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Always Be Ready

As Christians we always need to be ready to defend our faith. Why? Because in so many places today we find it under attack and needing defending from all faithful followers of Jesus.

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English bishop and third son of William Wilberforce, Samuel Wilberforce (1805–1873), once said that lordship of Christ could be defined in four words: admit, submit, commit, and transmit. What he is saying is that we must admit our sin and need of a savior; we must forsake sin and submit our lives to Christ as Lord; we must commit our way to the Lord day by day; and we must transmit or share His love and goodness with others. The apostle Peter, in 1 Peter 3:15, helps us see to the importance of transmitting.

He wrote, “But sanctify the Lord God in your hearts, and always be ready to give a defense to everyone who asks you a reason for the hope that is in you, with meekness and fear.”

First, he tells us to sanctify ourselves. Listen carefully, our Christian faith makes no sense nor does Christian lifestyle ever work until and unless we “set apart” our lives to allow Jesus Christ to be Lord. Believe me, far too many people who profess to be Christians don’t live with the joy or freedom Christ came to give them. It’s sad, but true. The fact is, if people don’t see a difference in your or my life because of Jesus, then why would they even ask us about Him? Why would they care if we were as down and depressed and unhappy as they are?

So, we need to live a lifestyle fully focused on Jesus. Then, they will ask questions and wonder why we’re different. It is at that point we need to be prepared.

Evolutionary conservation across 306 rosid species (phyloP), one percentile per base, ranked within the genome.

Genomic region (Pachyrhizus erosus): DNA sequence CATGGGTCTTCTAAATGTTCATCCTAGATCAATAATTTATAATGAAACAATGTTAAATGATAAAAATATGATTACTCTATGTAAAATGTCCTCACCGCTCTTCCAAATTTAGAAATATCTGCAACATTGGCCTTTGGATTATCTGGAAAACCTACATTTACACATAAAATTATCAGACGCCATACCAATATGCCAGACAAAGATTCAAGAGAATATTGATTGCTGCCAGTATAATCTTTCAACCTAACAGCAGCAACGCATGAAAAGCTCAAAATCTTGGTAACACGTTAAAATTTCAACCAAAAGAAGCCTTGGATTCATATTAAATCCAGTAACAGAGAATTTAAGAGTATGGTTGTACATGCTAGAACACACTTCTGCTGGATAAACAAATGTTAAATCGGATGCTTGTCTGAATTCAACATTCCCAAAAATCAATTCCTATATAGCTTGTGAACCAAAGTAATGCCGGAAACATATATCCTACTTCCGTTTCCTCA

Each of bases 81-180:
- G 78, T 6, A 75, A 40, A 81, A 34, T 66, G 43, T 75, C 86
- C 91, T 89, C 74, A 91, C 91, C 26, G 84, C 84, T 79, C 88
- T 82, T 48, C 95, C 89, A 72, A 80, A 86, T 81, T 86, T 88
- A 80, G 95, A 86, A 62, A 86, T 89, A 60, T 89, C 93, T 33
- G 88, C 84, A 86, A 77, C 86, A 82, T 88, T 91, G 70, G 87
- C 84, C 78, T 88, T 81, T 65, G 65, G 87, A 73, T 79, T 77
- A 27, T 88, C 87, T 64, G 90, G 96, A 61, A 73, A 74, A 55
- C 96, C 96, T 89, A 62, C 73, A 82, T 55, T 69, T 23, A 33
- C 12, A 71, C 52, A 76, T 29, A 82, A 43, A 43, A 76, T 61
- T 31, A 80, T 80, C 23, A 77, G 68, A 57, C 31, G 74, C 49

He then tells us to “always be ready to give a defense.” Two important words—always and defense. In the Greek, always means always! Not just whenever we feel like it. The word “defense” is apología from which we get our English word apologetics. Paul used this word when he made his defense before the Jews in Jerusalem (Acts 22:1) and when he made his defense to King Agrippa (Acts 25:16). To give an apologı́a means simply to give reasons or a rationale for what you believe or for what you are communicating through your lifestyle.

Peter’s “reason for hope,” comes from our lifestyle. People see how differently we live with Christ in our heart and a reason for hope in a turned upside down world. Of course this assumes we are living a life of victory and hope.

Then he says with “meekness and fear.” We don’t go blasting and condemning people. Far from it. We approach them with humility and reverence (that’s the meaning of fear in this verse). We confidently and humbly speak God’s Truth in love and respect.

R.C. Sproul wrote about these verses in 1Peter, “Defending our faith to the best of our ability is not a luxury or an indulgence in intellectual vanity. It is the task given to each one of us as we bear witness to our faith before the world.”[1]

Friends, we must always be ready to give a defense. Every follower of Jesus needs to be able not just to understand but also to articulate the hope of Jesus that is within him or her.

[1] R. C. Sproul, Defending Your Faith: An Introduction to Apologetics, (Wheaton, IL: Crossway Books, a publishing ministry of Good News Publishers, 2003), 9

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